Also, I don't see why you'd need a "controlled experiment" - that's obviously impossible. A pilot - to see if there's any horrendous downsides, or problems to fix - is a different matter.
Here's the bit from the discussion paper which frames up the "preferred option':
An alternative proposal would be to retain New Zealand’s progressive income tax system and GST; abolish existing welfare transfers but allow for supplementary transfers for disadvantaged groups; and pay a UBI of $11,000 to all adults over the age of 18. For the government to afford a UBI at this rate, including to all those between the ages of 18 and 20, there may need to be some changes to taxation policy to mobilise revenue. The top tax rate could be increased or further revenue might be gathered from other forms of taxation. This proposal would better satisfy precepts of fairness, by retaining progressivity in tax and rejecting any lower youth UBI. It would ensure some continuity with the tax system under the status quo. But more costing would have to be done to finalise the details of the revenue required. As well, doubts would remain about the adequacy of an $11,000 UBI.
So I think that sinks one of your assumptions - i.e there's no attempt to ensure no-losers via a universal payout, just via top up payments.
In reply: (1) Just to confirm everyone's stereotypes, the Economics Department at Canterbury does indeed buy a subscription to the National Business Review.
(5) you might say that.
(6) But plainly it has been made clear which of your assumptions are not the assumptions Labour are making: wouldn't it make your column more effective to meet the opposing argument on its most favourable terrain, not on the least favourable terrain?
How so? There’s no reason a future Labour government couldn’t implement a moderately redistributive tax policy like a fiscally-neutral $11k UBI .
[Whereas I very much doubt that you could practically implement the $86 billion policy.]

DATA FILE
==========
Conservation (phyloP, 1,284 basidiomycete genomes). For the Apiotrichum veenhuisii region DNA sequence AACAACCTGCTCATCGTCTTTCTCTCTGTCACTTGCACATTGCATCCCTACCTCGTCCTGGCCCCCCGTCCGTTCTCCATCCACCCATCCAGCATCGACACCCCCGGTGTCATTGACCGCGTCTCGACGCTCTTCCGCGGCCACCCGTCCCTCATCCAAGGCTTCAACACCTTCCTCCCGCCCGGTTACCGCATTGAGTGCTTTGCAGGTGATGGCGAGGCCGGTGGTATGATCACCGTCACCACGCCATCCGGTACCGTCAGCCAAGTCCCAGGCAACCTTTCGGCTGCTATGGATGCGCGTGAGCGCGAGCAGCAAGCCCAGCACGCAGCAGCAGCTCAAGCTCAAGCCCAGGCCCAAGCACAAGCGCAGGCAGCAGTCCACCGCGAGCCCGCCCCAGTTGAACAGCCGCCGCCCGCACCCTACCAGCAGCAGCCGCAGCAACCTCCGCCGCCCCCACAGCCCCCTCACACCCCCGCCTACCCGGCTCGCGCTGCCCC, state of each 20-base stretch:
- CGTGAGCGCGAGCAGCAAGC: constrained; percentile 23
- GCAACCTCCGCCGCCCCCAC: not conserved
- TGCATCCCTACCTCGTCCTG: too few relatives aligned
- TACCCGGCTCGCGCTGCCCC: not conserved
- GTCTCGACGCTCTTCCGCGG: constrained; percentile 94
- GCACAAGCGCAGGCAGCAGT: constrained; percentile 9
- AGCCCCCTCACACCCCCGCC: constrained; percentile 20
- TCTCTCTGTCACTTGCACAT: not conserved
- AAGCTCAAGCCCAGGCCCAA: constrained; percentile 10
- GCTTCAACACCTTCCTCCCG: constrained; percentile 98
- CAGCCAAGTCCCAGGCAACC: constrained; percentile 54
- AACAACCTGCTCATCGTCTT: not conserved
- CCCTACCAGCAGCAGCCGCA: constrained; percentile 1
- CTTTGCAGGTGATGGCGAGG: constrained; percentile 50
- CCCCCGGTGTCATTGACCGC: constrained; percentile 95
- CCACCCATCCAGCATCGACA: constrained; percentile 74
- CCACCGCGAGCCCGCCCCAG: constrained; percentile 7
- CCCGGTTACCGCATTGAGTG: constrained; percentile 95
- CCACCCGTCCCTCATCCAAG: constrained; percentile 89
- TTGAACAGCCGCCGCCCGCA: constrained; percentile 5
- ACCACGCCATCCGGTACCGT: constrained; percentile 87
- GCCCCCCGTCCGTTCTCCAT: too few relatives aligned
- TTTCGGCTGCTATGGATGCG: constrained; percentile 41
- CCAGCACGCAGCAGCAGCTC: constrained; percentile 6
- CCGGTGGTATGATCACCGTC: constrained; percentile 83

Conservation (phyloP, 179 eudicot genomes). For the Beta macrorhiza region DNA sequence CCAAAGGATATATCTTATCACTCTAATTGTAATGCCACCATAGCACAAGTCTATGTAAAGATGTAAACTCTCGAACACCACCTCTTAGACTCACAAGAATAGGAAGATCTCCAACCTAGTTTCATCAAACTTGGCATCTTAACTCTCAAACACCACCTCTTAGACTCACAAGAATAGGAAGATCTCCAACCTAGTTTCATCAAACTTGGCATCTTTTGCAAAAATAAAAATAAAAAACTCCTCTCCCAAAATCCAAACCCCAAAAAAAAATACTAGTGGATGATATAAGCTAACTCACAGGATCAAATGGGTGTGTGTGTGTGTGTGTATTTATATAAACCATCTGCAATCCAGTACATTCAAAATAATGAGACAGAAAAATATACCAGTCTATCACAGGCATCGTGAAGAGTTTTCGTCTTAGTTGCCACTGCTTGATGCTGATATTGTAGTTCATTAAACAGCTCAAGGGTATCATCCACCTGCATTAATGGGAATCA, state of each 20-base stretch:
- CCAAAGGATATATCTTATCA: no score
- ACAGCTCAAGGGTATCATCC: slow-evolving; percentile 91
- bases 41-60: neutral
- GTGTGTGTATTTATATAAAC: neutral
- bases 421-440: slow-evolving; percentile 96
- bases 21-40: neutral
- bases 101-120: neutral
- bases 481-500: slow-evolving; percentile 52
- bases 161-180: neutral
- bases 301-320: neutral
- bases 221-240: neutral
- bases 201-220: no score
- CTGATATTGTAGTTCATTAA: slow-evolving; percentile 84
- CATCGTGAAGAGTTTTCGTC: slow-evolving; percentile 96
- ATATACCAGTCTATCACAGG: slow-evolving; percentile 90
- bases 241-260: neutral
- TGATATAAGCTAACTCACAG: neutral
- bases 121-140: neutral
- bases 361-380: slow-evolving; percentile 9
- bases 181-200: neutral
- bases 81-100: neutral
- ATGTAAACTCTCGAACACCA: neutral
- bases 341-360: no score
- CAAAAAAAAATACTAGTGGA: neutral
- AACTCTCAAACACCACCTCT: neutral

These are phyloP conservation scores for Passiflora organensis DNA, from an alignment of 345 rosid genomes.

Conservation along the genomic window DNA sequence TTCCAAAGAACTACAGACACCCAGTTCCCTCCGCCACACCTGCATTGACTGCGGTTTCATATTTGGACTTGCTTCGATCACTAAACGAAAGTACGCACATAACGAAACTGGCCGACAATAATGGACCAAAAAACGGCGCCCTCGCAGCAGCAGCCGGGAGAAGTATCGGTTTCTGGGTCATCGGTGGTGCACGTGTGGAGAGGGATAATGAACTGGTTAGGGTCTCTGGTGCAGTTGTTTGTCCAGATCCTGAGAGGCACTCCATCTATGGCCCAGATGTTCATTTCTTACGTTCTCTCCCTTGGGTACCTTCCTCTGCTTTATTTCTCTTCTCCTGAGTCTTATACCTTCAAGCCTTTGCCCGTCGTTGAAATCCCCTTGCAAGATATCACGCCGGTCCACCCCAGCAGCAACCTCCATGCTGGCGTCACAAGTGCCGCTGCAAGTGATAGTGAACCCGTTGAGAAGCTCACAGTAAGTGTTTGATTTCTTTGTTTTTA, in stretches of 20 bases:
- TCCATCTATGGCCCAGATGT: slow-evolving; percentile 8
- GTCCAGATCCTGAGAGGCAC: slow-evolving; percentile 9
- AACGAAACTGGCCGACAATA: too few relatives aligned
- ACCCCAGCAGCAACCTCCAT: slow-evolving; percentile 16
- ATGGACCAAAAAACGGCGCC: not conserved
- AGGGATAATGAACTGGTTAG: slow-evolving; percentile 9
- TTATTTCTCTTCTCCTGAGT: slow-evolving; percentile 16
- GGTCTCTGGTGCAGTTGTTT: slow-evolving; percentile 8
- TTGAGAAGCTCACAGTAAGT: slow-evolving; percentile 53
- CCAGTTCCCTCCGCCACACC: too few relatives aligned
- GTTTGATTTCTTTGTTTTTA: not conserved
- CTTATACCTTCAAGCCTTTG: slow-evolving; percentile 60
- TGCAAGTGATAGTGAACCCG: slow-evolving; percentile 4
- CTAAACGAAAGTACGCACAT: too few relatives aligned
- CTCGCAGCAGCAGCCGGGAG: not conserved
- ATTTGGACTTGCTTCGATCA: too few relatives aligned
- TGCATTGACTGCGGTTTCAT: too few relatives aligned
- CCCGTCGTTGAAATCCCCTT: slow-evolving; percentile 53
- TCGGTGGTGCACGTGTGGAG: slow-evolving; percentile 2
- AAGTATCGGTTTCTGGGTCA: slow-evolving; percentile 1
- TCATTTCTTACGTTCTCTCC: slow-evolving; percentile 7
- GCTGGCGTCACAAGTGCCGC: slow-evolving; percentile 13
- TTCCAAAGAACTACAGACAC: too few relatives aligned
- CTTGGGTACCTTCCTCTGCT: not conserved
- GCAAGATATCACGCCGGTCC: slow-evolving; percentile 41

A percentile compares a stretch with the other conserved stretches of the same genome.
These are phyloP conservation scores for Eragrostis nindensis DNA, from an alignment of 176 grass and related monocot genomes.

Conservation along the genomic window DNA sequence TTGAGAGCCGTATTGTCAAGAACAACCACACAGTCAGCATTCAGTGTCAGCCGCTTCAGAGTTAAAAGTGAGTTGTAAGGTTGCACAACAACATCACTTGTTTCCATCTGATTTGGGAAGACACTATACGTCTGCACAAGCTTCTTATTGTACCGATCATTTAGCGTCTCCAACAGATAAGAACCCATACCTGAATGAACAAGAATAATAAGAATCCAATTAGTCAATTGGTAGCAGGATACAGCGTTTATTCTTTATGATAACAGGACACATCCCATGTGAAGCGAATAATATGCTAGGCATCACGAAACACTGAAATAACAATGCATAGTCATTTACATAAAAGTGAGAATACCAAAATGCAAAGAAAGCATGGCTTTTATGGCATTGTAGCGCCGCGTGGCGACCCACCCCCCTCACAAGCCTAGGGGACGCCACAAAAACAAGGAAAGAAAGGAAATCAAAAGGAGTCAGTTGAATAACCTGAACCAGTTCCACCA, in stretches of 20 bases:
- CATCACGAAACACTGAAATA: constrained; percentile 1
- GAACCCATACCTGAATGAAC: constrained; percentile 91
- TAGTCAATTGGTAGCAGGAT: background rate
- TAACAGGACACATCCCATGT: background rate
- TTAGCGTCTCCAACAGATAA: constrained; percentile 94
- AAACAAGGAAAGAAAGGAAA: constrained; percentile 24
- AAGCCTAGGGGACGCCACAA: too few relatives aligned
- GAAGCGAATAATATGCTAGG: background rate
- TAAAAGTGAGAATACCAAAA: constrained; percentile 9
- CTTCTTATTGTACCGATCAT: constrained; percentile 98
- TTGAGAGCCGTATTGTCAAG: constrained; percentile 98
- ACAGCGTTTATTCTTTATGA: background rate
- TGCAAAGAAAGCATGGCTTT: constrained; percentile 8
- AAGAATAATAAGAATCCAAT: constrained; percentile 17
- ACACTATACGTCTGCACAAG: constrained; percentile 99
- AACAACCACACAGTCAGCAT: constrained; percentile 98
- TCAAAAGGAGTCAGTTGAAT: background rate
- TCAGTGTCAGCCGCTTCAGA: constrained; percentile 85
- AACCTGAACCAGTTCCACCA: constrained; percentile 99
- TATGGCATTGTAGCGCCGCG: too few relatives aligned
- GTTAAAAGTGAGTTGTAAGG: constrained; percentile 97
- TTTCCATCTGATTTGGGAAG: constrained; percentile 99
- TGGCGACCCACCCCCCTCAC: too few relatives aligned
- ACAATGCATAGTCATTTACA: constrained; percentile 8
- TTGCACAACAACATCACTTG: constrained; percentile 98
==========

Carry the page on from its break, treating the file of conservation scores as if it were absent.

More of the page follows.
$86B-$43B is quite a big difference, you'd have to say.
Ah. See I think it is very clear that Labour will not in fact set the UBI at a rate high enough to ensure that you can eliminate other welfare schemes. (See 5.3 of Harris & Bierema.) Instead it will be set at, I would imagine, the level of the Jobseeker's.
Which leads to all the problems I mention above. But it doesn't lead to a $86B bill!
Yeah, I'm not a huge fan of the way Labour's handled this UBI stuff, but it is pretty clear that an $82B figure is, ah, driven by some interesting assumptions.
In fact you pretty much can cost the preferred UBI policy set out in the Harris & Bierema paper - probably an $11k pa UBI, probably no-one worse off in terms of current benefit rates achieved by the retention of supplementary payments to affected groups, probably a progressive tax system on top of that. Children's UBI not entirely clear but probably no.
I mean, it's not a fully costed proposal but you can put some bounds on it pretty easily. And helpfully you can eliminate claims like Labour will pay everyone $22,000 pa.
The critiques of the paper's UBI proposal are surely on the grounds of (a) $11,000 per annum underestimates the average Jobseeker rate by $2,000 because it leaves out the accommodation supplement and is even worse for people in expensive areas, (b) doesn't really eliminate W&I and therefore high EMTRs for people coming off any supplementary payments, which given it doesn't handle accommodation supplement may well include many Jobseekers, and (c) will involve substantial but not unprecedented tax raises for some comparatively wealthy people.
Not this rubbish about it costing a trillion dollars over ten years or whatever way of inflating it you have come up with.
I’m not sure where you’re getting your efficiency savings on a $11,000 per annum UBI.
$11,000 matches the base Jobseekers, but it doesn’t meet the Jobseekers plus Accommodation Supplement – Morgan had this at $2,000 pa on average for people on the old Unemployment in ’11. So either you have a system for paying the Accommodation supplement to most current Jobseekers (i.e very limited efficiency savings possible), or you cut rates for those on Jobseekers by 15%, or you increase the UBI to $13,000 with a consequent increase in the cost of the scheme from ~$19B to ~$25B.
When the Canterbury RC was put into commission, all the members of the authority were sacked, and the commissioners took over all their powers for all purposes, not just the water-related stuff. Unsure where local boards fall here, but I'd guess they'd be gone too.
You can appoint a crown manager that has limited powers and keep the elected members there.
(I personally can't imagine any government ever putting commissioners into the Auckland Council absent outright fraud by the CE and mayor or whatever, so what happens to local boards in that case will hopefully remain academic.)
Also if they could mobilise to protect a councillor who was on the fence but scared - if you're a councillor who'd like to support density but you look over to where Northey used to be and see Krum sitting there as a result of a scaremongering anti-intensification campaign, and you know there's no votes in it, who wants to be a martyr?